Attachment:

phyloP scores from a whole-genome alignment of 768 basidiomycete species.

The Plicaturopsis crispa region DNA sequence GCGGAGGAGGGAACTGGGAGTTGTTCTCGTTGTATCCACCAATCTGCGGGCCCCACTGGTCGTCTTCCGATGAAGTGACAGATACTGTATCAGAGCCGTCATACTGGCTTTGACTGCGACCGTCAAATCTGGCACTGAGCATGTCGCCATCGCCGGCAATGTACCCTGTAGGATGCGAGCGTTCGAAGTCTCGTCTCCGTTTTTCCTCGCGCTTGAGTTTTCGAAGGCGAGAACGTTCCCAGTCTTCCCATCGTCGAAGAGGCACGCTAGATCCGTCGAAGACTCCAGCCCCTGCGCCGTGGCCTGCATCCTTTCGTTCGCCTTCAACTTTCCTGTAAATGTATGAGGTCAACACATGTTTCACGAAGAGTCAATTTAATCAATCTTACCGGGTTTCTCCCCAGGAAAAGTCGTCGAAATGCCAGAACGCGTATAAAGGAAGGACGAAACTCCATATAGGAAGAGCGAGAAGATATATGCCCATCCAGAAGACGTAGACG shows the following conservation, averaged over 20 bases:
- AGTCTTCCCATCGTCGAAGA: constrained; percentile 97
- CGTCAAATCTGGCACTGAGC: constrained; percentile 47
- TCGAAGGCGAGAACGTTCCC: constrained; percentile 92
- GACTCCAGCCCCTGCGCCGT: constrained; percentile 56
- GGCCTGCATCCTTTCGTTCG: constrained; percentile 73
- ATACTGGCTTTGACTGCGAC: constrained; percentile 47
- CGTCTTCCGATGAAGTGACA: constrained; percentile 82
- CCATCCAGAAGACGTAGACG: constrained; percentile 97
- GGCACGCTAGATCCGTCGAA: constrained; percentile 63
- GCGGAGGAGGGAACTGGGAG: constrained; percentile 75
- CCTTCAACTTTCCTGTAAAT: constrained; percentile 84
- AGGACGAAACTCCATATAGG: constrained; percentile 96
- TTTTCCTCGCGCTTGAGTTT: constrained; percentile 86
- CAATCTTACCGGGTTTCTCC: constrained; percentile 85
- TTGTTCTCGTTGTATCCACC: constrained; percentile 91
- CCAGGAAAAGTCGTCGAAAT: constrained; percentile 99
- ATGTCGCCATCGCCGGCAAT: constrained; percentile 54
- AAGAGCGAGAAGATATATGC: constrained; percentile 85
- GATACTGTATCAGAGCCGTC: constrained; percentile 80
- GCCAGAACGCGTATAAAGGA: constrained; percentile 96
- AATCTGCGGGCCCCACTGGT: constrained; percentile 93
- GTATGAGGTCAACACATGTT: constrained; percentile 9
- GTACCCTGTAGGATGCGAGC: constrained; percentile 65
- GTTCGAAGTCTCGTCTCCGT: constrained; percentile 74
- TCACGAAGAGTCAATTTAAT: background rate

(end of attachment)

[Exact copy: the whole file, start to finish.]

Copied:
phyloP scores from a whole-genome alignment of 768 basidiomycete species.

The Plicaturopsis crispa region DNA sequence GCGGAGGAGGGAACTGGGAGTTGTTCTCGTTGTATCCACCAATCTGCGGGCCCCACTGGTCGTCTTCCGATGAAGTGACAGATACTGTATCAGAGCCGTCATACTGGCTTTGACTGCGACCGTCAAATCTGGCACTGAGCATGTCGCCATCGCCGGCAATGTACCCTGTAGGATGCGAGCGTTCGAAGTCTCGTCTCCGTTTTTCCTCGCGCTTGAGTTTTCGAAGGCGAGAACGTTCCCAGTCTTCCCATCGTCGAAGAGGCACGCTAGATCCGTCGAAGACTCCAGCCCCTGCGCCGTGGCCTGCATCCTTTCGTTCGCCTTCAACTTTCCTGTAAATGTATGAGGTCAACACATGTTTCACGAAGAGTCAATTTAATCAATCTTACCGGGTTTCTCCCCAGGAAAAGTCGTCGAAATGCCAGAACGCGTATAAAGGAAGGACGAAACTCCATATAGGAAGAGCGAGAAGATATATGCCCATCCAGAAGACGTAGACG shows the following conservation, averaged over 20 bases:
- AGTCTTCCCATCGTCGAAGA: constrained; percentile 97
- CGTCAAATCTGGCACTGAGC: constrained; percentile 47
- TCGAAGGCGAGAACGTTCCC: constrained; percentile 92
- GACTCCAGCCCCTGCGCCGT: constrained; percentile 56
- GGCCTGCATCCTTTCGTTCG: constrained; percentile 73
- ATACTGGCTTTGACTGCGAC: constrained; percentile 47
- CGTCTTCCGATGAAGTGACA: constrained; percentile 82
- CCATCCAGAAGACGTAGACG: constrained; percentile 97
- GGCACGCTAGATCCGTCGAA: constrained; percentile 63
- GCGGAGGAGGGAACTGGGAG: constrained; percentile 75
- CCTTCAACTTTCCTGTAAAT: constrained; percentile 84
- AGGACGAAACTCCATATAGG: constrained; percentile 96
- TTTTCCTCGCGCTTGAGTTT: constrained; percentile 86
- CAATCTTACCGGGTTTCTCC: constrained; percentile 85
- TTGTTCTCGTTGTATCCACC: constrained; percentile 91
- CCAGGAAAAGTCGTCGAAAT: constrained; percentile 99
- ATGTCGCCATCGCCGGCAAT: constrained; percentile 54
- AAGAGCGAGAAGATATATGC: constrained; percentile 85
- GATACTGTATCAGAGCCGTC: constrained; percentile 80
- GCCAGAACGCGTATAAAGGA: constrained; percentile 96
- AATCTGCGGGCCCCACTGGT: constrained; percentile 93
- GTATGAGGTCAACACATGTT: constrained; percentile 9
- GTACCCTGTAGGATGCGAGC: constrained; percentile 65
- GTTCGAAGTCTCGTCTCCGT: constrained; percentile 74
- TCACGAAGAGTCAATTTAAT: background rate